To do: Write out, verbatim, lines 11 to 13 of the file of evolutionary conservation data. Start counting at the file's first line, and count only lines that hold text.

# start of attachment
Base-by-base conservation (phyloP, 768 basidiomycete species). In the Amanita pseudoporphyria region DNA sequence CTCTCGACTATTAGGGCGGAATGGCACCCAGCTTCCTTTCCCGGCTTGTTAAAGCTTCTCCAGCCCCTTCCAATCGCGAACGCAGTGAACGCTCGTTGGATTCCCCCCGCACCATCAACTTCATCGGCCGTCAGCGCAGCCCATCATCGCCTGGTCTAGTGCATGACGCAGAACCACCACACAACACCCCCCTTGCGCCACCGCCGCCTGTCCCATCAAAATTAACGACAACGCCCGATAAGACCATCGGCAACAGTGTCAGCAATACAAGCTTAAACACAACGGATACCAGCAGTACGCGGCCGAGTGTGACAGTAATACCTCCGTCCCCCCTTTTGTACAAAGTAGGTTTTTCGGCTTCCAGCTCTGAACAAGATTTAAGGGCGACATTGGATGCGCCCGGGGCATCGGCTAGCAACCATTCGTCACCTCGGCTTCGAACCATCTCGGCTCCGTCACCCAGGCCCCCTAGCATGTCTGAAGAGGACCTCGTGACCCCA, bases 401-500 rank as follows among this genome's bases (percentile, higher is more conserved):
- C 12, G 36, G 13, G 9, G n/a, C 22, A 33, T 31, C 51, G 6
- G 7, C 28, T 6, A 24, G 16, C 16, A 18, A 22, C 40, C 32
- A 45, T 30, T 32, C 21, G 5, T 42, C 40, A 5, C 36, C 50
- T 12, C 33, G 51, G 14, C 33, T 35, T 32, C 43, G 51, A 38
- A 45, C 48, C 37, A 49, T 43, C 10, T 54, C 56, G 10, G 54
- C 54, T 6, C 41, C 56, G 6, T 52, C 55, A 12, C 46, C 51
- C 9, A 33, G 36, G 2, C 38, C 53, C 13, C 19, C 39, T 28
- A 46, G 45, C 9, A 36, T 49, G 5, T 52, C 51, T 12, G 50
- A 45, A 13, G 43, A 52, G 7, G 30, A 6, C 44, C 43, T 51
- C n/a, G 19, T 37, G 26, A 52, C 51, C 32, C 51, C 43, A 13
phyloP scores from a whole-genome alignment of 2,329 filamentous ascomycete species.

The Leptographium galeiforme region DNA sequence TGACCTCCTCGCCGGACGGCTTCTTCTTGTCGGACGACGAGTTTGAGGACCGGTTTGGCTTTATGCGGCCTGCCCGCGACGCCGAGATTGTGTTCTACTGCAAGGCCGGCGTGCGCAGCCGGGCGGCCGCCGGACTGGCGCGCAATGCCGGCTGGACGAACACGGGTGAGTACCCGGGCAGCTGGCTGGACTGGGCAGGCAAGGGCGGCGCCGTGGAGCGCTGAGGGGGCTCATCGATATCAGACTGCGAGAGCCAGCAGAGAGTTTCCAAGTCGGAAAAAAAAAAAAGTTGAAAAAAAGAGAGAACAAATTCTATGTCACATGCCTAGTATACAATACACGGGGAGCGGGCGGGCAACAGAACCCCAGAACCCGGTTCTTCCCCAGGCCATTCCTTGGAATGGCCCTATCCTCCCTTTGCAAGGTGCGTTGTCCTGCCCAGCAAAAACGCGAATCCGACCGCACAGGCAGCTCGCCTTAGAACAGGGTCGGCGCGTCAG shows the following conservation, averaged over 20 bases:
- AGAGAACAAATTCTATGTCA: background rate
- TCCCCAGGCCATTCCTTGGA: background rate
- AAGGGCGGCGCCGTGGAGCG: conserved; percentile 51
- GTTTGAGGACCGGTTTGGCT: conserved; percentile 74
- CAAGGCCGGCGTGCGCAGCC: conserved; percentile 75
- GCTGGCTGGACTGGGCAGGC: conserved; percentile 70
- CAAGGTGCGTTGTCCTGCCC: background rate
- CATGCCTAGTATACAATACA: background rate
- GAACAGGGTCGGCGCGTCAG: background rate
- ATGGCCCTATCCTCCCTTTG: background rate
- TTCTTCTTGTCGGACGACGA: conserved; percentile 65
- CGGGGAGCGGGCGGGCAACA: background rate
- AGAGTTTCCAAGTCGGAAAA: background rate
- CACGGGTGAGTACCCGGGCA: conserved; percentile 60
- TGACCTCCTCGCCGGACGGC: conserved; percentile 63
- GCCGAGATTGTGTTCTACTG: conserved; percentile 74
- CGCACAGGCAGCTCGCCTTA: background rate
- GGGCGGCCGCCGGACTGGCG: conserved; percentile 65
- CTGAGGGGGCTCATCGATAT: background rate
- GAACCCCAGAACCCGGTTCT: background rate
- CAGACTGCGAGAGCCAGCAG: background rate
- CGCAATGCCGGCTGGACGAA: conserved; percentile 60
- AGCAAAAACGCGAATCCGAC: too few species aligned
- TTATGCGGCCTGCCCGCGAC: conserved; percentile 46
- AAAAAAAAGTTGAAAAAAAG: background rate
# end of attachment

- C n/a, G 19, T 37, G 26, A 52, C 51, C 32, C 51, C 43, A 13
phyloP scores from a whole-genome alignment of 2,329 filamentous ascomycete species.

The Leptographium galeiforme region DNA sequence TGACCTCCTCGCCGGACGGCTTCTTCTTGTCGGACGACGAGTTTGAGGACCGGTTTGGCTTTATGCGGCCTGCCCGCGACGCCGAGATTGTGTTCTACTGCAAGGCCGGCGTGCGCAGCCGGGCGGCCGCCGGACTGGCGCGCAATGCCGGCTGGACGAACACGGGTGAGTACCCGGGCAGCTGGCTGGACTGGGCAGGCAAGGGCGGCGCCGTGGAGCGCTGAGGGGGCTCATCGATATCAGACTGCGAGAGCCAGCAGAGAGTTTCCAAGTCGGAAAAAAAAAAAAGTTGAAAAAAAGAGAGAACAAATTCTATGTCACATGCCTAGTATACAATACACGGGGAGCGGGCGGGCAACAGAACCCCAGAACCCGGTTCTTCCCCAGGCCATTCCTTGGAATGGCCCTATCCTCCCTTTGCAAGGTGCGTTGTCCTGCCCAGCAAAAACGCGAATCCGACCGCACAGGCAGCTCGCCTTAGAACAGGGTCGGCGCGTCAG shows the following conservation, averaged over 20 bases: